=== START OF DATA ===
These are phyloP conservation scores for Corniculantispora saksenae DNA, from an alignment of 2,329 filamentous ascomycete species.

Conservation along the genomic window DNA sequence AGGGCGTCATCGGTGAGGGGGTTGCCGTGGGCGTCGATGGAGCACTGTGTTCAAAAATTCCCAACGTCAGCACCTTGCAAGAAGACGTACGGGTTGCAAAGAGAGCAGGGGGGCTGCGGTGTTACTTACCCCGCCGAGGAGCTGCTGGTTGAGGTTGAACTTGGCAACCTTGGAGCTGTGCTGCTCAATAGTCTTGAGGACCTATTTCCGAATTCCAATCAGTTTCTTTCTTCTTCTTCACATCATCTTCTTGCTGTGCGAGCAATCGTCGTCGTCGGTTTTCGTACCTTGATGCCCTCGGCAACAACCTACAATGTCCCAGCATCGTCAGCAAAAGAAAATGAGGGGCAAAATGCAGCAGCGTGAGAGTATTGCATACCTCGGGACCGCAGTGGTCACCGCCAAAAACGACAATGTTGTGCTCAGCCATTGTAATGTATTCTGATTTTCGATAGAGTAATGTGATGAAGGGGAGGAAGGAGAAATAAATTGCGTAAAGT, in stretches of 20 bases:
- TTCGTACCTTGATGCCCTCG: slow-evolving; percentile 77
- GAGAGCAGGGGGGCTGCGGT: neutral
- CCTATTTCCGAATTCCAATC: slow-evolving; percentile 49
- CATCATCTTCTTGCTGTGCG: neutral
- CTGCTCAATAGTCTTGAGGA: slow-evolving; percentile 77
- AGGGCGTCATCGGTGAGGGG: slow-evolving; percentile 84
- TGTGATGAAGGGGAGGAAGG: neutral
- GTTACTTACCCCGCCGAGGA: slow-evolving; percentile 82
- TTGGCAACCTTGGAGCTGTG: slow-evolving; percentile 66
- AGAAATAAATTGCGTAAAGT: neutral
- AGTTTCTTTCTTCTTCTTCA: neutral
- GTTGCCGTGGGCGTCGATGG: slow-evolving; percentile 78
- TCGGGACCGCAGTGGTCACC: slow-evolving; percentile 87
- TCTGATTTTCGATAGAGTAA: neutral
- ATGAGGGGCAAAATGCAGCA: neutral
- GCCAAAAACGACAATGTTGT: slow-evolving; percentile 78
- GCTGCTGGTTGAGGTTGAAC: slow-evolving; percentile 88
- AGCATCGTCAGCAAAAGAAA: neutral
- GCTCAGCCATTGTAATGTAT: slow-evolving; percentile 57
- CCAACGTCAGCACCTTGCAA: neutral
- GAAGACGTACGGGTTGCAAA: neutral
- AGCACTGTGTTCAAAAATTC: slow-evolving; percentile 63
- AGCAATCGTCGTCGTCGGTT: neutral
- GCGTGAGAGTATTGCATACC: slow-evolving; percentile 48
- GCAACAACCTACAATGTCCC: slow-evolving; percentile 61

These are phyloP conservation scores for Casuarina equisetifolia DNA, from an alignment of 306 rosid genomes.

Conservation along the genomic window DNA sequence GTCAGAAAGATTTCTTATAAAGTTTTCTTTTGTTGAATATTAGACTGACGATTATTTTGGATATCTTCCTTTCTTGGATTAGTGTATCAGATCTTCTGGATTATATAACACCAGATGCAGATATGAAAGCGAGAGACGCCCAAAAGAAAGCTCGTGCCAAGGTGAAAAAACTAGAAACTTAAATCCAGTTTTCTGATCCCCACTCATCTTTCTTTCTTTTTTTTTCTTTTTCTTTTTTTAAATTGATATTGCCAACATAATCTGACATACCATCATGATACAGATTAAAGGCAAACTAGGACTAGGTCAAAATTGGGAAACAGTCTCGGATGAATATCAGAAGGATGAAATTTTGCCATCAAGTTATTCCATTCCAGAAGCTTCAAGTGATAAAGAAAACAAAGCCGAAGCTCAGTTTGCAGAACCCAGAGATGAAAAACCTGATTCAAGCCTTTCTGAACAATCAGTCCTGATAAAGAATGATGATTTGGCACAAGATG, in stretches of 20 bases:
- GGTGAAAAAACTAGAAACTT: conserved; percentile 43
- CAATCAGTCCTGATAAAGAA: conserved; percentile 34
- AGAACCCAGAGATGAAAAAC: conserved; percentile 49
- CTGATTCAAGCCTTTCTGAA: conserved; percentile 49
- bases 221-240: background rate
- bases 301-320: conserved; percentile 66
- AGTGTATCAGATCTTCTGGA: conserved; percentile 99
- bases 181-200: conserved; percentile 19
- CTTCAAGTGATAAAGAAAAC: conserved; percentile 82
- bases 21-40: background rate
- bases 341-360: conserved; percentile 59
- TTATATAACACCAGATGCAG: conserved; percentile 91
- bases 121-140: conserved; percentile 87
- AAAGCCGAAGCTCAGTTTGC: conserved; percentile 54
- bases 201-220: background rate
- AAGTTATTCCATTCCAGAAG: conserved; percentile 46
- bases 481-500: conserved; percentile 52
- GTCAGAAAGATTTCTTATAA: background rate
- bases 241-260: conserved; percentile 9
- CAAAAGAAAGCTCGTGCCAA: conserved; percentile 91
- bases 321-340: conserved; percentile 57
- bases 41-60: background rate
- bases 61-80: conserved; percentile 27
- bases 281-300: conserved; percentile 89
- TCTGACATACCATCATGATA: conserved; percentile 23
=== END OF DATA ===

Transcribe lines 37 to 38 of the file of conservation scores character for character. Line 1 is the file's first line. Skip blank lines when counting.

- bases 181-200: conserved; percentile 19
- CTTCAAGTGATAAAGAAAAC: conserved; percentile 82